Time (David Bowie song)

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"Time"
Bowie timesingle.jpg
Single by David Bowie
from the album Aladdin Sane
B-side"The Prettiest Star"
Released13 April 1973 (1973-04-13)[1] (US)
RecordedJanuary 1973
StudioTrident, London
GenreGlam rock
Length3:38 (7" single edit)
5:31 (album version)
LabelRCA
Songwriter(s)David Bowie
Producer(s)
David Bowie singles chronology
"Drive-In Saturday"
(1973)
"Time"
(1973)
"Let's Spend the Night Together"
(1973)

"Time" is a song by English singer-songwriter David Bowie. Written in New Orleans in November 1972 during the American leg of the Ziggy Stardust Tour, it was recorded in London in January 1973 and released as the opening track on side two of the album Aladdin Sane that April. An edited version of the song supplanted the release of the single "Drive-In Saturday" in the United States, Canada and Japan.[2] It was also released in France and South Africa, while early Spanish copies of David Live included a free copy of the single.[3]

Production and style[edit]

The piece has been described as "burlesque vamp",[4] and compared to the cabaret music of Jacques Brel and Bertolt Brecht/Kurt Weill.[5] Keyboardist Mike Garson said that he employed "the old stride piano style from the 20s and I mixed it up with avant-garde jazz styles plus it had the element of show music, plus it was very European."[6] Co-producer Ken Scott took credit for the idea of mixing the sound of Bowie's breathing right up front when the music paused, just before guitarist Mick Ronson launched into his cacophonous solo.[6]

The song's best-known couplet is "Time – he flexes like a whore / Falls wanking to the floor"; RCA allowed it to remain in the US single edit, being unfamiliar with the British term "wanking".[7] However, when Bowie came to perform the song on the U.S. television special The 1980 Floor Show in August 1973, he slurred the line in such a way as to render it "Falls swanking to the floor."[8] Conversely, RCA cut the line "In quaaludes and red wine" from the single, while Bowie retained it for The 1980 Floor Show. The phrase "Billy Dolls" refers to Billy Murcia, late drummer for the New York Dolls.[5][9]

Artist Tanja Stark suggests the infamous lyric may be a cryptic allusion to ‘Chronos’, the ancient Greek personification of 'Time' who was associated with 'magical semen', due to Bowie's well known fascination with mythology and esoterica.[10]

Reception[edit]

Like its parent album, "Time" has divided critical opinion. Biographer David Buckley calls the full-length version "five minutes of wired perfection" and the lyrics "poetic and succinct",[6] while NME critics Roy Carr and Charles Shaar Murray have described the words as sounding "strained and incomplete", concluding that "with such a weak lyric, the overly melodramatic music sounds faintly absurd".[9]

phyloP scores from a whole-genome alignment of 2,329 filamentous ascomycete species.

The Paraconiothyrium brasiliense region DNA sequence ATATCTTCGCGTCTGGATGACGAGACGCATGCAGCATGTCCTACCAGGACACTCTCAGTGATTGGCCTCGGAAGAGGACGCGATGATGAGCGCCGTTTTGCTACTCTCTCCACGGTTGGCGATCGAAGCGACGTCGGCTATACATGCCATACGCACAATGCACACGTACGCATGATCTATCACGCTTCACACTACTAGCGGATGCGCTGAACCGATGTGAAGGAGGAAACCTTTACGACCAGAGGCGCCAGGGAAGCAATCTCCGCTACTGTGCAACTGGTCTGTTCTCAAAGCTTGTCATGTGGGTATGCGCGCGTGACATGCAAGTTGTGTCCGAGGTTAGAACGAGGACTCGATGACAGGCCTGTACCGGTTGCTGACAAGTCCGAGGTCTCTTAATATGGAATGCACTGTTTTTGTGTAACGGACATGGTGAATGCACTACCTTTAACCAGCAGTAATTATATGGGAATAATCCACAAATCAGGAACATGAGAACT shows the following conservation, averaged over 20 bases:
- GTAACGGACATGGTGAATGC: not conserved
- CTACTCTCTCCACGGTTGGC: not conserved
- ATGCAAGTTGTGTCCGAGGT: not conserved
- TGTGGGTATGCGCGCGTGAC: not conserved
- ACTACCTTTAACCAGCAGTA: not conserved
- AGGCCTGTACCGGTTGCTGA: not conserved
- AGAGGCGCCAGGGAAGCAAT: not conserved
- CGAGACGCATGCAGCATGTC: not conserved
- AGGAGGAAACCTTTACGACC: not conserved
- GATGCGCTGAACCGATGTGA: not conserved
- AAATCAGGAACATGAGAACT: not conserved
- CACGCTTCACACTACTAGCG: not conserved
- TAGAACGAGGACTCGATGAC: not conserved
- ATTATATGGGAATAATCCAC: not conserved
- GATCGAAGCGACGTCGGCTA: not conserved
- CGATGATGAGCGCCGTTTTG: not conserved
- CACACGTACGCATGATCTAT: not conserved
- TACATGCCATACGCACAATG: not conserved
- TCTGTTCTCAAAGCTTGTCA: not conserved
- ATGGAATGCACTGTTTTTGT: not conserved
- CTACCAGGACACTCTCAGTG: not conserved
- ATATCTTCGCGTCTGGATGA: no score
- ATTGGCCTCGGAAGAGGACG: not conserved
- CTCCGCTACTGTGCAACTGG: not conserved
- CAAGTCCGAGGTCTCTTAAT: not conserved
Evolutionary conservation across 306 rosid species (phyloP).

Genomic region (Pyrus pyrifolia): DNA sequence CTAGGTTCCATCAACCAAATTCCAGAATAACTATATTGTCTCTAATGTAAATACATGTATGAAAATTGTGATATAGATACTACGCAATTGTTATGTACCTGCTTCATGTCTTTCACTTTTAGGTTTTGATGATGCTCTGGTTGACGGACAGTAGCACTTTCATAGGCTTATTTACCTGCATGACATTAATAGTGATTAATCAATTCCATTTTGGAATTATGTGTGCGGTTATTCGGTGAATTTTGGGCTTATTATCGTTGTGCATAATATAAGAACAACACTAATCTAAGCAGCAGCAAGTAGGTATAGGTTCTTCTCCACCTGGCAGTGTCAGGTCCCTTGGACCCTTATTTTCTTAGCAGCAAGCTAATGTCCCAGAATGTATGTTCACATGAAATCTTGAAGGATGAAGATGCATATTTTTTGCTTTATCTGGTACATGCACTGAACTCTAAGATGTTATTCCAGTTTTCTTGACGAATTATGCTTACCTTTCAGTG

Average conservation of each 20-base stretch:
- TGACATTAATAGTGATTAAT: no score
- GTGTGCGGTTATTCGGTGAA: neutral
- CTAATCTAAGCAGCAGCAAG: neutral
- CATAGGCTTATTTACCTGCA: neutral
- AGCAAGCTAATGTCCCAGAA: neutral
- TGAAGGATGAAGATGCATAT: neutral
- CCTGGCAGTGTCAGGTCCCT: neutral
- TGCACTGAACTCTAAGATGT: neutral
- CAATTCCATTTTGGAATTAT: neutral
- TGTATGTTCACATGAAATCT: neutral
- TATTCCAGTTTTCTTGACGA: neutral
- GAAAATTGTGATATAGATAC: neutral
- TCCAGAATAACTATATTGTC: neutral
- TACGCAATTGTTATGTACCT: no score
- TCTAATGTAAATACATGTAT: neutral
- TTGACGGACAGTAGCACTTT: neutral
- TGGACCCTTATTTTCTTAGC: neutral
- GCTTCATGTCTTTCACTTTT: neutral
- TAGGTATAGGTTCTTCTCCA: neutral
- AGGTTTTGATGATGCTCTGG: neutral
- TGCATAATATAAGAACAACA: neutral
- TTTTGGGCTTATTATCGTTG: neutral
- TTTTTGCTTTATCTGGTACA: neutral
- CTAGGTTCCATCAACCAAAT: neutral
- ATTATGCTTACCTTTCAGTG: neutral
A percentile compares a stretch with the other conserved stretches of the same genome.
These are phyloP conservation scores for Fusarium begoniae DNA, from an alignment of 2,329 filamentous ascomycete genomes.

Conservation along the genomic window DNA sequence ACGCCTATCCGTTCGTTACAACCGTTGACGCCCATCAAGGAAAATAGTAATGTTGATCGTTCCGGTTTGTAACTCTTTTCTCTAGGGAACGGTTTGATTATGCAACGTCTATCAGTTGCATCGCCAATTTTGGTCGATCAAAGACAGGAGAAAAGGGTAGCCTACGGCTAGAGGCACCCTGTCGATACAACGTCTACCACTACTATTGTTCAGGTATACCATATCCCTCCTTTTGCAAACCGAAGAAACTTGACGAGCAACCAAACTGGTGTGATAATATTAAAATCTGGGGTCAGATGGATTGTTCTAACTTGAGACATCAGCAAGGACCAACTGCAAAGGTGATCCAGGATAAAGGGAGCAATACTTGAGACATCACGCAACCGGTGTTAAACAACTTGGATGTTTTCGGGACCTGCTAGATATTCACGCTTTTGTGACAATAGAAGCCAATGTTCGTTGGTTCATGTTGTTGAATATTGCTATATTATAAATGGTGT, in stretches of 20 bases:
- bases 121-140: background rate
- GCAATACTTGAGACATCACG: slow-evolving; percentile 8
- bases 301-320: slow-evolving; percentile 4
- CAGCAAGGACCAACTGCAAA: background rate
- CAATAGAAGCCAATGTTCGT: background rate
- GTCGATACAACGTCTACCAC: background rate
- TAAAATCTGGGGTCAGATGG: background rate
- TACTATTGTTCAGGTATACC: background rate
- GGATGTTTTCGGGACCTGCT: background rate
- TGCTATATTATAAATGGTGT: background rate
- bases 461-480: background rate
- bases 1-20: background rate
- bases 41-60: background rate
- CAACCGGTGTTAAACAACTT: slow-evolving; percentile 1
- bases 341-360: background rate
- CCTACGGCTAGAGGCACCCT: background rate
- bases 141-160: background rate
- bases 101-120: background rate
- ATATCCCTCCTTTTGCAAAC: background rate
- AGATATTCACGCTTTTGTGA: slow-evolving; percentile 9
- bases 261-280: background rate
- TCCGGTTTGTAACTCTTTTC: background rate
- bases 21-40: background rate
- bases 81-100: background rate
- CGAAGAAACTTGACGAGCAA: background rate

Track listing[edit]

All tracks written by David Bowie.[11]

  1. "Time" – 3:38
  2. "The Prettiest Star" – 3:27

The Japanese release featured "Panic in Detroit" on the B-side.[12]

Personnel[edit]

According to Chris O'Leary:[13][a]

Live versions[edit]

  • It was recorded at the farewell concert at the Hammersmith Odeon, London, on 3 July 1973 (1973-07-03), later released on Ziggy Stardust: The Motion Picture.
  • The live version recorded for The 1980 Floor Show on 20 October 1973 (1973-10-20) was released on the semi-legal album Rarestonebowie in 1994.
  • A live version from the first leg of the Diamond Dogs Tour was released as a bonus track on the Rykodisc release of David Live in 1990. The 2005 reissue of David Live inserted "Time" into its correct position in the concert track listing.
  • A live recording from the second leg of the same tour was released in 2017 on Cracked Actor (Live Los Angeles '74).
  • The song was performed live during the Glass Spider Tour, released on the Glass Spider (1988) concert video, and appeared again on the 2007 Special Edition (recorded at the Montreal Olympic Stadium on 30 August 1987).

Other releases[edit]

  • It appeared on the Japanese compilation The Best of David Bowie.
  • The single edit of the song was released on the bonus disc of the Aladdin Sane – 30th Anniversary Edition, in 2003, and on Re:Call 1, part of the Five Years (1969–1973) boxed set, in 2015.

Cover versions[edit]

Notes[edit]

  1. ^ O'Leary is unsure whether Bowie or Ken Fordham played tenor saxophone.

References[edit]

  1. ^ "Aladdin Sane (1973)". The Ziggy Stardust Companion. Archived from the original on 24 July 2013. Retrieved 10 July 2008.
  2. ^ "Aladdin Sane at The Ziggy Stardust Companion". www.5years.com. 28 October 2002. Archived from the original on 24 July 2013. Retrieved 13 April 2007.
  3. ^ "Time".
  4. ^ Kris Needs (1983). Bowie: A Celebration: p.29
  5. ^ a b Gerson, Ben (19 July 1973). "Aladdin Sane". Rolling Stone. Archived from the original on 25 October 2012. Retrieved 21 March 2011.
  6. ^ a b c Buckley 1999, pp. 185–187.
  7. ^ Pegg 2016, pp. 282–283.
  8. ^ "Time" at The Ziggy Stardust Companion
  9. ^ a b Carr & Murray 1981, pp. 54–55.
  10. ^ Stark, Tanja (2015). "Confronting Bowie's Mysterious Corpses" in Enchanting David Bowie, edited by Toija Cinque, Christopher Moore and Sean Redmond. Bloomsbury Academic. pp. 61–78.
  11. ^ "Time" (Single liner notes). David Bowie. US: RCA Victor. 1973. APBO-0001.{{cite AV media notes}}: CS1 maint: others in cite AV media (notes) (link)
  12. ^ "Time" (Single liner notes). David Bowie. Japan: RCA Records. 1973. SS-2299.{{cite AV media notes}}: CS1 maint: others in cite AV media (notes) (link)
  13. ^ O'Leary 2015, chap. 6.

Sources[edit]